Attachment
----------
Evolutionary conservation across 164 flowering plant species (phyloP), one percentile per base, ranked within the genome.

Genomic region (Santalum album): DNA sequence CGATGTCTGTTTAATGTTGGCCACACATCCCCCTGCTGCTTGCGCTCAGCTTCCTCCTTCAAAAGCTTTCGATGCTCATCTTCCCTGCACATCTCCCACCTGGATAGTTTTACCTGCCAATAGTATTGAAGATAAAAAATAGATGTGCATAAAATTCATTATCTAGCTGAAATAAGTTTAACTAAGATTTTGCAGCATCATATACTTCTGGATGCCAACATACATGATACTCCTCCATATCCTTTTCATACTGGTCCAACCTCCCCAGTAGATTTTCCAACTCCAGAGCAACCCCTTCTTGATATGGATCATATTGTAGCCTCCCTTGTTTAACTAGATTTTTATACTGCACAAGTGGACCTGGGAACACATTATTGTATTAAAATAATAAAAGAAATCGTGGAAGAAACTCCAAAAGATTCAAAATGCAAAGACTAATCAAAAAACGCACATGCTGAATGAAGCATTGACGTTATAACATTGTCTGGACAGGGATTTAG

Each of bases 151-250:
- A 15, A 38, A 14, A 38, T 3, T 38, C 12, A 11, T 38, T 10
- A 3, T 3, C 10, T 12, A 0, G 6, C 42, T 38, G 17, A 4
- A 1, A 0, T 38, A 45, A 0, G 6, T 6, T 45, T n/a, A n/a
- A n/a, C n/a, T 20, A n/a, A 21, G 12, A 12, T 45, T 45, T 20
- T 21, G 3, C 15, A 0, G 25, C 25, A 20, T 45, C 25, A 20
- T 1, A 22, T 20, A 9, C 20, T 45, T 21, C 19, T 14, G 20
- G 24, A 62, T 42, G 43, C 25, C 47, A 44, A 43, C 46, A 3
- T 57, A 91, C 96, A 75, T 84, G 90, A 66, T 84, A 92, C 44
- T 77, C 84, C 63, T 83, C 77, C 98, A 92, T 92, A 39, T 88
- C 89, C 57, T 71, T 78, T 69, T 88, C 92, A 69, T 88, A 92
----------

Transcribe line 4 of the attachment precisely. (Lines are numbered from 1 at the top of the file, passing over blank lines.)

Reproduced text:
- A 15, A 38, A 14, A 38, T 3, T 38, C 12, A 11, T 38, T 10